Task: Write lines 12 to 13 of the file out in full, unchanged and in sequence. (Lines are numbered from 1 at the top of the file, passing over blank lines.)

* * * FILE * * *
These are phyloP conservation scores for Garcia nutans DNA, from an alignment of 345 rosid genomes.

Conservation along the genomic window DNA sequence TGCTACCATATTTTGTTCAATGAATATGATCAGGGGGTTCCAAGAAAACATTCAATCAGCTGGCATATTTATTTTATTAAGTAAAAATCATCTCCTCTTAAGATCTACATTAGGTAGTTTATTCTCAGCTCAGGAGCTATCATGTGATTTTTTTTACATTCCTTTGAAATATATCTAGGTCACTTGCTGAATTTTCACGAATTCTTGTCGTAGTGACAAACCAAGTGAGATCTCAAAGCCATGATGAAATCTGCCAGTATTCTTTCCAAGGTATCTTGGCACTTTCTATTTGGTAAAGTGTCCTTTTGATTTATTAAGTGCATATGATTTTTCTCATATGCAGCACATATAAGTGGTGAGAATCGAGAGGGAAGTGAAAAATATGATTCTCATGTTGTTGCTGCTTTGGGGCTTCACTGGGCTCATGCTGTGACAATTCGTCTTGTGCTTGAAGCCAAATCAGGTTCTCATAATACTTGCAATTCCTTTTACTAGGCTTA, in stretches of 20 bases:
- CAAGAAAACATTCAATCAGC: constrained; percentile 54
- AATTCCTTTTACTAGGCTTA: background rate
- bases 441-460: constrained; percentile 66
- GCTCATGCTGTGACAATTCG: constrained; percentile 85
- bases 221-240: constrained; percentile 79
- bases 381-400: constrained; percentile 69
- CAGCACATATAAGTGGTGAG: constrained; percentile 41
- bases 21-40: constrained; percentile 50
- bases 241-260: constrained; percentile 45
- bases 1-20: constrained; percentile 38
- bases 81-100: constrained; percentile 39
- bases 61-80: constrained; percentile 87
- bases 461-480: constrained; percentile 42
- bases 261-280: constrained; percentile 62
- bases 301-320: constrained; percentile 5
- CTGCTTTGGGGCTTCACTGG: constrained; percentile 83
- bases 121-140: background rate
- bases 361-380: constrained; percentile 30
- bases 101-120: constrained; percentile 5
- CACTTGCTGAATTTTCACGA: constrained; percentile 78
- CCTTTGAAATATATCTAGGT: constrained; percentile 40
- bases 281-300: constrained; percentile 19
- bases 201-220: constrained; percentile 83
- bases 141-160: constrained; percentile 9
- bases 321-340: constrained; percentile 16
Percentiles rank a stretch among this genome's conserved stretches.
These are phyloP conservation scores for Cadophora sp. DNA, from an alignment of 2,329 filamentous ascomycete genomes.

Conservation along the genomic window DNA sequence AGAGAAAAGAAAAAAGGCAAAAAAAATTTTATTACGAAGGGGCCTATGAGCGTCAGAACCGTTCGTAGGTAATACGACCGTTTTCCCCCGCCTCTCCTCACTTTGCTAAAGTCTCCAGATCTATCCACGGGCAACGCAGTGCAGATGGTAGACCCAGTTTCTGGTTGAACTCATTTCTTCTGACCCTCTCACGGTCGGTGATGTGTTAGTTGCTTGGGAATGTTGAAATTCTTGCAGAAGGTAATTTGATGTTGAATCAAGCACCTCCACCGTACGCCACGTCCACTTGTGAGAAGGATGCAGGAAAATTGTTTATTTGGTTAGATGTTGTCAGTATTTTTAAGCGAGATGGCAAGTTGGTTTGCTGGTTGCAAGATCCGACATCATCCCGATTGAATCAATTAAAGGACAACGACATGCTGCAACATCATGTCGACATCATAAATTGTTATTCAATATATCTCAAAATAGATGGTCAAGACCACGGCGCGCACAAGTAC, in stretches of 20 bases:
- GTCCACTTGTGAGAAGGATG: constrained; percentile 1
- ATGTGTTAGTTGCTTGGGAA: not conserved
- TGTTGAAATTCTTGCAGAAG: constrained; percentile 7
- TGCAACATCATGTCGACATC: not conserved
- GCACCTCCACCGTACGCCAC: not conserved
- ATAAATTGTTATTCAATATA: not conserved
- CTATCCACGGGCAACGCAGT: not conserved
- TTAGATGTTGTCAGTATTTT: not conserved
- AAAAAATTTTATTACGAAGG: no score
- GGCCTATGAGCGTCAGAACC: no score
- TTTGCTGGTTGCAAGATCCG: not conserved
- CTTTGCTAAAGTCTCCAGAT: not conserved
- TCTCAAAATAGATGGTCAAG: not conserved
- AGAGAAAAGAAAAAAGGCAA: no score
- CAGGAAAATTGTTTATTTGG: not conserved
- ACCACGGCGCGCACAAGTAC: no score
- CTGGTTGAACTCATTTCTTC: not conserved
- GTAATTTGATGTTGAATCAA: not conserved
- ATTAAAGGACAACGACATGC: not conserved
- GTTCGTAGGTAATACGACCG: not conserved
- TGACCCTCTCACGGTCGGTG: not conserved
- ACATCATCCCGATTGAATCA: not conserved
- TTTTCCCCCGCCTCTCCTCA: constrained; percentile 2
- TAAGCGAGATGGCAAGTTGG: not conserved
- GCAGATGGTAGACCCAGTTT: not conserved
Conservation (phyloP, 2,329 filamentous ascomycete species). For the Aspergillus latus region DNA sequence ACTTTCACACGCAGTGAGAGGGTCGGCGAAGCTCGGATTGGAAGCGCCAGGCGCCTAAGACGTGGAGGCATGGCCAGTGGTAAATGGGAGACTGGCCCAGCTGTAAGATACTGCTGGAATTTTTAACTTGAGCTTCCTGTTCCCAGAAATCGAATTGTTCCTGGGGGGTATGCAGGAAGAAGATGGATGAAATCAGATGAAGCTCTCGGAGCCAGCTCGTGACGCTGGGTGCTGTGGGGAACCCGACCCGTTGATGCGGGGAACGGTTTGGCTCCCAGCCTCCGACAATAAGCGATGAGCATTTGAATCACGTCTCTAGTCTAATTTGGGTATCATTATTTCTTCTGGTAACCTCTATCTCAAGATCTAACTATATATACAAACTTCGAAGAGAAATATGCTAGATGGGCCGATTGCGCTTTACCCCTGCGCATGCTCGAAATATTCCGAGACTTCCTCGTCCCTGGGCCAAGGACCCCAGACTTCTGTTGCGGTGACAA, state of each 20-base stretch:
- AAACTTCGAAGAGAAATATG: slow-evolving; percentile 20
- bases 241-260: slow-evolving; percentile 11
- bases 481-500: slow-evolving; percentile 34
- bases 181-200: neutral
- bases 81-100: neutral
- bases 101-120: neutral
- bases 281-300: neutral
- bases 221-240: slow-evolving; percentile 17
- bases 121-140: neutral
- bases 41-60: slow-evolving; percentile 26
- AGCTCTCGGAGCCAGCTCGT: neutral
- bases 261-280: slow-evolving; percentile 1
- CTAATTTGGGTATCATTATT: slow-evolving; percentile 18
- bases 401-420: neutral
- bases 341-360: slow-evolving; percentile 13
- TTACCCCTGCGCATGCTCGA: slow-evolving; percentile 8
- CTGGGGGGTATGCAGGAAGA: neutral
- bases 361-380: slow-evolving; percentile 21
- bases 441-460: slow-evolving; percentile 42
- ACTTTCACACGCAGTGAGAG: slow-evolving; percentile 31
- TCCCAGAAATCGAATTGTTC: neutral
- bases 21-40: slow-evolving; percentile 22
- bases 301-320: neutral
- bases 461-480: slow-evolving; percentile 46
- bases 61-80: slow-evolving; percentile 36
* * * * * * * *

- bases 1-20: constrained; percentile 38
- bases 81-100: constrained; percentile 39